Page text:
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New concepts on erythema annulare centrifugum: a clinical reaction pattern that does not represent a specific clinicopathological entity.

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Abstract

BACKGROUND:

Erythema annulare centrifugum (EAC) is considered an inflammatory skin
disease with unknown aetiology. In most textbooks it is assigned to the incoherent conglomeration of figurate or gyrate erythemas.

OBJECTIVES:

To re-evaluate a large cohort of patients with EAC and to assess the evidence for infection with Borrelia.

METHODS:

We retrospectively investigated 90 cases with the diagnosis of EAC. Haematoxylin and eosin sections were re-examined and diagnoses were specified; these were then confirmed by clinicopathological correlation. Infection with Borrelia was assessed by focus-floating microscopy and by a Borrelia-specific polymerase chain reaction (PCR).

RESULTS:

Besides a miscellaneous group of annular disorders at times confused with EAC such as urticaria, leucocytoclastic vasculitis and psoriasis (20 of 90; 22%), EAC appeared to serve as a collective term for three main clinicopathological reaction patterns: (i) (tumid) lupus erythematosus (29 of 90; 32%), (ii) spongiotic dermatitides (25 of 90; 28%) and (iii) pseudolymphoma (16 of 90; 18%). In 13 of 16 (81%) cases with a pseudolymphomatous reaction pattern spirochaetes stained positive but were negative in other reaction patterns of EAC as well as in negative controls. These findings were confirmed by a Borrelia-specific PCR which was positive in two of three (67%) of these pseudolymphomatous EAC cases but was negative in all other variants of EAC (none of five) as well as 20 controls.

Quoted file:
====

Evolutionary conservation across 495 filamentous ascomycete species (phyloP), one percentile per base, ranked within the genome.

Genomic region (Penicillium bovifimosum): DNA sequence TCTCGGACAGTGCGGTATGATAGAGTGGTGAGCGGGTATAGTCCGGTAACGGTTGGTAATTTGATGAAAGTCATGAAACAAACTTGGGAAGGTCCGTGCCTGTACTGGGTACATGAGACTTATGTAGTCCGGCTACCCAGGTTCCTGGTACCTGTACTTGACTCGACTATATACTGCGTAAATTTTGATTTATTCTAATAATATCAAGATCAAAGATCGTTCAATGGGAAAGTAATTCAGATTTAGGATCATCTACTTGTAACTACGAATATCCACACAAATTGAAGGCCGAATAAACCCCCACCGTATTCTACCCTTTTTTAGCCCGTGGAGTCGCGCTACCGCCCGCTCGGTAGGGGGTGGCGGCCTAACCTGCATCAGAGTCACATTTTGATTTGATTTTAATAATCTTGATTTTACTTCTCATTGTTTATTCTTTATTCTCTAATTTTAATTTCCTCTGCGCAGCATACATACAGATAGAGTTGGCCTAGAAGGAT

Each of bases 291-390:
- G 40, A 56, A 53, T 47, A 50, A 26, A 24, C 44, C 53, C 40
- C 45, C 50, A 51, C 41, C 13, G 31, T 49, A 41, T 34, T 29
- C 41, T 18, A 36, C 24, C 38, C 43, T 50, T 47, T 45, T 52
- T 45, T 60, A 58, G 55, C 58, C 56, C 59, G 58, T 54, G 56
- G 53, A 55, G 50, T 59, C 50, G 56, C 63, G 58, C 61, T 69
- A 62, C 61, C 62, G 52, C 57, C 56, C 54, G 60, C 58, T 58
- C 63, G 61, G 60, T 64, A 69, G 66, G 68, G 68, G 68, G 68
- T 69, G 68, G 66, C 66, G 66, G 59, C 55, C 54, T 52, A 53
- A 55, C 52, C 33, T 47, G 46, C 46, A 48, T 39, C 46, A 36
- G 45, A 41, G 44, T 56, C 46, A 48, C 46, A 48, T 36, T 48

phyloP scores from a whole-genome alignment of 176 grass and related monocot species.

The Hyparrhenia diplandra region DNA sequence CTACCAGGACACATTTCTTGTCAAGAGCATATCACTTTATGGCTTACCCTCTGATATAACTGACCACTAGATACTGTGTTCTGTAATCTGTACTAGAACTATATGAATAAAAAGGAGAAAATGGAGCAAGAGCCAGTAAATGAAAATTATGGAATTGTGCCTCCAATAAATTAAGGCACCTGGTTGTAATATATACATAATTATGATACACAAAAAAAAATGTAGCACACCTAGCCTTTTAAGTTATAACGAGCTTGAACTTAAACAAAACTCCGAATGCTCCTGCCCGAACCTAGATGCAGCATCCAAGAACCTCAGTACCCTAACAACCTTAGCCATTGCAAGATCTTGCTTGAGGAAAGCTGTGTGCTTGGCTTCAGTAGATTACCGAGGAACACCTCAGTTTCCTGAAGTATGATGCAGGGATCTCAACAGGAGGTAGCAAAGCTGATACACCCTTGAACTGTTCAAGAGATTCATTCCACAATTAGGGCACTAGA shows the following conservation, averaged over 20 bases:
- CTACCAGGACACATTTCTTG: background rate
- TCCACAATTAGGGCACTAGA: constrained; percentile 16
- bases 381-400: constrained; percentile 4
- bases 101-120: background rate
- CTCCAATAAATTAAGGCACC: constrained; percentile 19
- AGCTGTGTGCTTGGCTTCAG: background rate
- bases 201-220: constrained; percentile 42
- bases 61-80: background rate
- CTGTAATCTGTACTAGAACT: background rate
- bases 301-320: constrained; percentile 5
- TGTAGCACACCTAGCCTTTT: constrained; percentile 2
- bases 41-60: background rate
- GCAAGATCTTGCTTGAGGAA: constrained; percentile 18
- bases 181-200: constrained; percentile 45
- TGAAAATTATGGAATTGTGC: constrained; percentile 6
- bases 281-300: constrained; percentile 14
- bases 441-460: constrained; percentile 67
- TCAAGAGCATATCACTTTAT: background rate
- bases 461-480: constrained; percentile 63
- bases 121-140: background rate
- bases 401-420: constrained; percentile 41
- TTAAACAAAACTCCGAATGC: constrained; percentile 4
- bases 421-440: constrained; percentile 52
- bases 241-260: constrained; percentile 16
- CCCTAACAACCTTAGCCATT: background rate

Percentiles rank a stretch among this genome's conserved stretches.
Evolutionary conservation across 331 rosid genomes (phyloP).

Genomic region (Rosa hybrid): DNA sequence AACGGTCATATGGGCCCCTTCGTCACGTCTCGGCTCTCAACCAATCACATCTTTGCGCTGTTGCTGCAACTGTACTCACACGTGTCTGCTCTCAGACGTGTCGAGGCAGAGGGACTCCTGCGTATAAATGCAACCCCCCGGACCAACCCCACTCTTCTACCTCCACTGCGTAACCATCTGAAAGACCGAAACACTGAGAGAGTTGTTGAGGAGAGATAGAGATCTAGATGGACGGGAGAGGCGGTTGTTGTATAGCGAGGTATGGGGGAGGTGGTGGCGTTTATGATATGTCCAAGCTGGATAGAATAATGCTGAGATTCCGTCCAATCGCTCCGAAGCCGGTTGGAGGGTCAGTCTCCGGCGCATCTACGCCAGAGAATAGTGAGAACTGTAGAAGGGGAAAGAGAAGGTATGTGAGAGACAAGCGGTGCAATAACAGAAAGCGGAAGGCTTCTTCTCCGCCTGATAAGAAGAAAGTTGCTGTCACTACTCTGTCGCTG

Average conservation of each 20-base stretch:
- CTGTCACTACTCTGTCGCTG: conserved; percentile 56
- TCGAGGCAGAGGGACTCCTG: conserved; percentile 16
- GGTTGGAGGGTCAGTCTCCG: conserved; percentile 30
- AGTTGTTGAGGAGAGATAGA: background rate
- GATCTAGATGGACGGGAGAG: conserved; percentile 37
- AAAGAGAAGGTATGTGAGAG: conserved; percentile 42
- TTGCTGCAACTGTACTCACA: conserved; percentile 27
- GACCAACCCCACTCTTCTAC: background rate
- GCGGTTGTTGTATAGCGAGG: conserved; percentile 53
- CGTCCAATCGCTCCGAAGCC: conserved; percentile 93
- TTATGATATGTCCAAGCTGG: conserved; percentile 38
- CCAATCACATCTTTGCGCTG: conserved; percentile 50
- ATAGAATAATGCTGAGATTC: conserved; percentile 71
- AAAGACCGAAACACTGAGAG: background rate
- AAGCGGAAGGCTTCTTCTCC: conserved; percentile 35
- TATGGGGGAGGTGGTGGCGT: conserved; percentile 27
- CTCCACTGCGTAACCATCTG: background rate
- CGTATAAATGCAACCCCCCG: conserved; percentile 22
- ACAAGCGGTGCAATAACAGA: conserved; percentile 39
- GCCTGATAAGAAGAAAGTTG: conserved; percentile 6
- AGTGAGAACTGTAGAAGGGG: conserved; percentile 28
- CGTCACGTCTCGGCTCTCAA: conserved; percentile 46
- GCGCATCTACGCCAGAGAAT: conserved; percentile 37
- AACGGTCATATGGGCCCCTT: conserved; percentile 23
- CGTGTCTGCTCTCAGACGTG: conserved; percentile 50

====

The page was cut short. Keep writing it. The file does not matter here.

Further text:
CONCLUSIONS:

We conclude that ‘EAC’ is a clinical reaction pattern that does not represent a specific clinicopathological entity and should lead to consideration of mainly lupus erythematosus, dermatitis and, in some cases, cutaneous
Lyme disease.

Br J Dermatol. 2009 Jan;160(1):119-26. doi: 10.1111/j.1365-2133.2008.08803.x. Epub 2008 Aug 20.

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